QUESTION: Which resume format should I use? Functional? Chronological? Something else?

Kelly Donovan, Kelly Donovan & Associates

Most recruiters don’t like functional resumes, and they don’t work well with employers’ Applicant Tracking Systems. A reverse chronological or “combination” format is better (“combination” combines the best of the functional and reverse chronological approaches). Talk about what you’ve accomplished in each role. You can still have an impactful top section highlighting your brand and key successes.

Angela Watts, MyPro Resumes

For most professionals, a chronological format is optimal. Recruiters and hiring managers prefer this format because they can quickly find key screening details. A functional resume can raise a red flag that you lack qualifications or experience for the role. If you need to convey transferable skills, consider a hybrid with a robust summary section followed by a chronological employment section.

Lisa Rangel, Chameleon Resumes

A job seeker should always use a reverse chronological resume for many reasons. As a former recruiter, I can confirm that functional resumes don’t work well with ATS at all. Only candidates with non-linear backgrounds use functional formats—so by using this format, you actually bring attention to what you are trying to downplay. Lastly, recruiters don’t like functional formats.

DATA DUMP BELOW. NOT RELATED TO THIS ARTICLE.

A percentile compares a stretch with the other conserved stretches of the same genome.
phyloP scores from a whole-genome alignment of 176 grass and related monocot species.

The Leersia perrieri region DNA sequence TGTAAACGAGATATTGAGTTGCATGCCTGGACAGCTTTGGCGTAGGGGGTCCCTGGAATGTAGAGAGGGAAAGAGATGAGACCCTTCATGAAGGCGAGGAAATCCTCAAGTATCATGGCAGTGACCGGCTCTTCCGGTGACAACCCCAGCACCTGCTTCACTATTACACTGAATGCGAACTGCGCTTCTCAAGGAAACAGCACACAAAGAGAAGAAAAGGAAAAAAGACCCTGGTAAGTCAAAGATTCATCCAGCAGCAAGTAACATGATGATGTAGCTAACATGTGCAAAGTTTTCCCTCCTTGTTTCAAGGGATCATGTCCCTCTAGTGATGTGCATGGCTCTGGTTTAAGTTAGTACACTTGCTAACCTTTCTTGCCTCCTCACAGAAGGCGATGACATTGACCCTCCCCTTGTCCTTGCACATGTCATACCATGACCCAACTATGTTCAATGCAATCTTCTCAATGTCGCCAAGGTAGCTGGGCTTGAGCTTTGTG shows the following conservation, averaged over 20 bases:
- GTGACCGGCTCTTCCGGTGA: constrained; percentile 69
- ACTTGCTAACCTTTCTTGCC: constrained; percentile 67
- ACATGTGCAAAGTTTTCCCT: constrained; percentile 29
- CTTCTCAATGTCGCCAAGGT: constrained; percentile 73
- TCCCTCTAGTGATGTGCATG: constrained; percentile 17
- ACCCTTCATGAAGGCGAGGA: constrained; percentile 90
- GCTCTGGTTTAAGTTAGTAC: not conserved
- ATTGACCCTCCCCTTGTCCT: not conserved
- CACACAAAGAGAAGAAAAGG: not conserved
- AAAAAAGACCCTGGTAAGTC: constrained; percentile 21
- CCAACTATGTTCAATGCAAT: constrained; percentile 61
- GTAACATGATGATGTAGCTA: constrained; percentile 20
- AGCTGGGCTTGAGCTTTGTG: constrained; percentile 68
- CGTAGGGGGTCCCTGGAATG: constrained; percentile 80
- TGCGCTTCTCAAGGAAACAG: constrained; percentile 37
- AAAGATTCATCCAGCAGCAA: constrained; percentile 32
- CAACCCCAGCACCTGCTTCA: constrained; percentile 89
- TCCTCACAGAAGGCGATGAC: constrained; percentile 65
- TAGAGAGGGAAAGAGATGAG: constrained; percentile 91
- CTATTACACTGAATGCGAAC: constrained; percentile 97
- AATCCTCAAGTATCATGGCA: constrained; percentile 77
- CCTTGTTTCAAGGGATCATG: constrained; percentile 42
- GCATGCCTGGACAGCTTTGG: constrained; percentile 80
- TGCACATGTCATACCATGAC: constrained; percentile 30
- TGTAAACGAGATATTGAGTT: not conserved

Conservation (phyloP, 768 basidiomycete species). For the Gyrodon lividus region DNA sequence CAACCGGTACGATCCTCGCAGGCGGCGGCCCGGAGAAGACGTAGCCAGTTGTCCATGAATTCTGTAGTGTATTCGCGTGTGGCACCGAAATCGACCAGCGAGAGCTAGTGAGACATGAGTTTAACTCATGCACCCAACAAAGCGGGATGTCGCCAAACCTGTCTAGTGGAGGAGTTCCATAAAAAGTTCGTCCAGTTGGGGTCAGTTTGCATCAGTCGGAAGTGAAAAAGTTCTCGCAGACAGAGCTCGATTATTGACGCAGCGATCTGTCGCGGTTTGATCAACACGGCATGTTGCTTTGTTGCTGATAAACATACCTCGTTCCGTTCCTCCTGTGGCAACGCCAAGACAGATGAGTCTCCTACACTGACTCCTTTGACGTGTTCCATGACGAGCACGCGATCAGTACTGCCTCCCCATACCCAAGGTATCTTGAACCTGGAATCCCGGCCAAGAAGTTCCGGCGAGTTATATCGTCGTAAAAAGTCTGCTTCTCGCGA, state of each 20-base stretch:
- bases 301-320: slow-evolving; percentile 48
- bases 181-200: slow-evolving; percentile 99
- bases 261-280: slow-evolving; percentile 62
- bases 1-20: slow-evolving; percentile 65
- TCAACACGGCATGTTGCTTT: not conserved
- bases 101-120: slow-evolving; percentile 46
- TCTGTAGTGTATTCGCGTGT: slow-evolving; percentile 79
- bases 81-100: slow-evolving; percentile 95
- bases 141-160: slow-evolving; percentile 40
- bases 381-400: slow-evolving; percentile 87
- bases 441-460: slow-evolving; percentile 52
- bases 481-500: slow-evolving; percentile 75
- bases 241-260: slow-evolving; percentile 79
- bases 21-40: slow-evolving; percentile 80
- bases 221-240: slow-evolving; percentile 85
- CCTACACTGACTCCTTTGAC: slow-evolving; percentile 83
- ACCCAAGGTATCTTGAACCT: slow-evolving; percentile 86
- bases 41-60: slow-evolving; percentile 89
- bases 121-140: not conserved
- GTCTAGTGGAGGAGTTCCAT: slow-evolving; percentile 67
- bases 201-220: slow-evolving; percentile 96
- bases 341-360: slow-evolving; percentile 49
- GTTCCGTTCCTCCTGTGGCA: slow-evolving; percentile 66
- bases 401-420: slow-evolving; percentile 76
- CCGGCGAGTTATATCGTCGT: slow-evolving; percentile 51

Grant Cooper, Strategic Resumes & Business Plans

The functional resume became popular decades ago as a solution for hard-to-explain job gaps, for “job-hopping” issues, and for those with scattered backgrounds. With limited exceptions, the functional resume is no longer in favor with hiring managers. Today’s best practices call for a concise combination format resume that includes a functional summary in combination with a chronological section.

Robert Rosales, EZ Resume Services

The chronological format is the best format. A chronological format organizes your information so that it can be easily read by ATS systems. Resumes with a functional format confuse ATS systems eliminating you from consideration – regardless of your qualifications. Once you pass the ATS test, the chronological format allows a human reader to quickly scan and understand your qualifications.

Louise Duffield

A chronological resume is the best format to use if your career history represents a stable, solid career progression that has stayed similar in terms of industry & role. If you are looking for a mid-career change, a functional resume allows you to focus on your skills and achievements, however, this style may not be welcomed by recruiters as it is often seen as a way of covering up career gaps.

Brenda Bernstein, The Essay Expert LLC

Most job candidates are best served by a chronological format. However, sometimes there’s something important you did a long time ago that you want to list first. In that case, you might use a hybrid format, where you write a simple list of your positions and dates before going into your job detail. This way the reader knows you’re not hiding anything but you can organize facts creatively.

Karen Bartell, Best-in-Class Resumes

A functional resume conceals gaps in work history by highlighting skills and abilities while obscuring job chronology. It can be a “red flag” to hiring managers. A chronological resume showcases work experience without highlighting features that make you a strong candidate. I suggest the “Hybrid” resume format: it combines chronological work experience with marketable assets to make you a winner!

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